As the London Living Wage rises from £7.85 to £8.30 per hour, many employees in Hackney still find themselves earning less, including some carrying out work for the council.
The London Living Wage, which is set by the London mayor at a level deemed necessary to get by in the capital, rose on 3 May to reflect recent increases in the cost of living.
Hackney council and Tesco are among the local employers who fail to guarantee that all those working for them are paid at least £8.30 per hour.
The council signed up to the London Living Wage to great fanfare in 2005, meaning that all of its directly-employed staff receive at least a higher minimum wage that takes into account higher living costs in London.
However, the Town Hall claims that ‘Best Value’ rules which govern local authority procurement prevent it from requiring that the London Living Wage be paid to subcontracted staff, including cleaners.
Research carried out on behalf of Green Party London Assembly Member Darren Johnson has revealed three London boroughs, Ealing, Lewisham and Tower Hamlets, have managed to get round this issue and have now agreed contracts with suppliers that require the London Living Wage be paid.
Johnson said: “Hackney, like so many other councils in London, are hiding behind legalistic excuses. But the Mayor of London and three other councils in London have shown they don’t hold water. It is disgraceful that they can make claims about fairness while they use these excuses to pay subcontracted workers poverty wages.”
There is also outrage that retailer Tesco is not prepared to ensure that all those who work in its stores are paid the London Living Wage.
Scores of local people recently converged on a Tesco supermarket in Mare Street as part of a citywide campaign by pressure group London Citizens.
About 75 people handed out leaflets informing passers-by about the London Living Wage and called for wages of cleaners to be upped.
And they asked the store manager to send a fax to new Tesco chief executive Philip Clarke requesting a meeting on the issue.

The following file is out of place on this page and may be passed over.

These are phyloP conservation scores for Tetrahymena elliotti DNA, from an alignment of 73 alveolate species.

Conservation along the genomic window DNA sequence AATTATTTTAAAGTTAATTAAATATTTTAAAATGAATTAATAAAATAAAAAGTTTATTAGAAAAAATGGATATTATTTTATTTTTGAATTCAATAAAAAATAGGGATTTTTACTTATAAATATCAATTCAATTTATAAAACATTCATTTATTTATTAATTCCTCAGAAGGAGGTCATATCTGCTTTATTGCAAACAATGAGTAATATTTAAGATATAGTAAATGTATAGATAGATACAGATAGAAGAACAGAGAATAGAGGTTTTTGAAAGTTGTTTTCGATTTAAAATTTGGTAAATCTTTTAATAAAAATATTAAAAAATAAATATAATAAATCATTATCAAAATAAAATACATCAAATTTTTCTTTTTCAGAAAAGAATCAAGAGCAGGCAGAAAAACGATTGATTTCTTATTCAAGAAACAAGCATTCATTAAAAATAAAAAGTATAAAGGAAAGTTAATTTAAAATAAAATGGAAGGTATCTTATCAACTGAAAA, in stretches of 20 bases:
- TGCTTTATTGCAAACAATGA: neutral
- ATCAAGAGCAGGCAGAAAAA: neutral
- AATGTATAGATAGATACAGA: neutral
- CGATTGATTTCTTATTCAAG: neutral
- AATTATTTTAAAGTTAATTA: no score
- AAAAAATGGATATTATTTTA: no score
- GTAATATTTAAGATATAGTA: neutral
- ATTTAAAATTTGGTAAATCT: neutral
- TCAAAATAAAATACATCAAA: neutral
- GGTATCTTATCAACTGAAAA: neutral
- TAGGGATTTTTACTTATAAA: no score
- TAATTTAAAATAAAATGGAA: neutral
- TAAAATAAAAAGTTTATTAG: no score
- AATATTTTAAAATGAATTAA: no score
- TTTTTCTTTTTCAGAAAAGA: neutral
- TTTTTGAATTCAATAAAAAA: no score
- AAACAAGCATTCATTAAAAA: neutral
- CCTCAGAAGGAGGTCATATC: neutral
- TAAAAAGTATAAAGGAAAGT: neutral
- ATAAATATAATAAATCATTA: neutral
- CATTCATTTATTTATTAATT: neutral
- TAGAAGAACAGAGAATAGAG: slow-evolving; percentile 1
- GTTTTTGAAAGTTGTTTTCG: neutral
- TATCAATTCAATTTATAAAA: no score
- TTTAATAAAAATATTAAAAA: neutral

London Citizens claims cleaners who work in Tesco stores – who are employed through a sub-contracted agency – are paid £5.96 per hour, far less than the wage endorsed by Boris Johnson as the minimum people should earn in the capital. A spokeswoman for London Citizens said: “The local community gathered here today to thank Tesco employees for their work and to call on Philip Clarke to pay a living wage to Tesco cleaners. We have been talking to Tesco customers and employees and it is clear that all is not well. Cleaners at Tesco are often paid just over the national minimum wage. That isn’t enough to live decently – the Mayors of Hackney and London say so.”
A spokesman for Tesco said: “People at Tesco are paid more than the equivalent at other companies and that’s rewarded by a lot of hard work and loyalty.”
He confirmed the cleaners were employed by a contractor, adding: “We don’t employ the cleaners…It would be quite wrong of us to tell them [our contractor] what to do.”
The 52nd largest company in the world by revenue, Tesco reported a record jump in profits last month.
The company, which was founded by Hackney market stall holder Jack Cohen in the 1920s, has over 470,000 employees and over 4,880 stores globally.
London Citizens’ first living wage victory was in Hackney. In 2003, after three years of campaigning by the group, Homerton Hospital agreed to pay its subcontracted catering staff the London Living Wage. Best value legislation was introduced in 1999 by the previous government.
According to SERTUC (Southern and Eastern Trades Union Congress), “It’s often reported by council officers and elected members that there’s nothing they can do about putting a living wage threshold in contracts – this is simply not the case. There is no definitive legal opinion on this subject as no case has been brought to court.
“According to Recital 33 of the EU Procurement Directive on Public Services and Utilities, a public sector organisation [such as Hackney Council] can adopt a living wage policy stipulating that quality and good value depend on good employment practices. Under EU rules, contracts can be awarded on the basis of ‘most economically advantageous tender’, not just the lowest price.”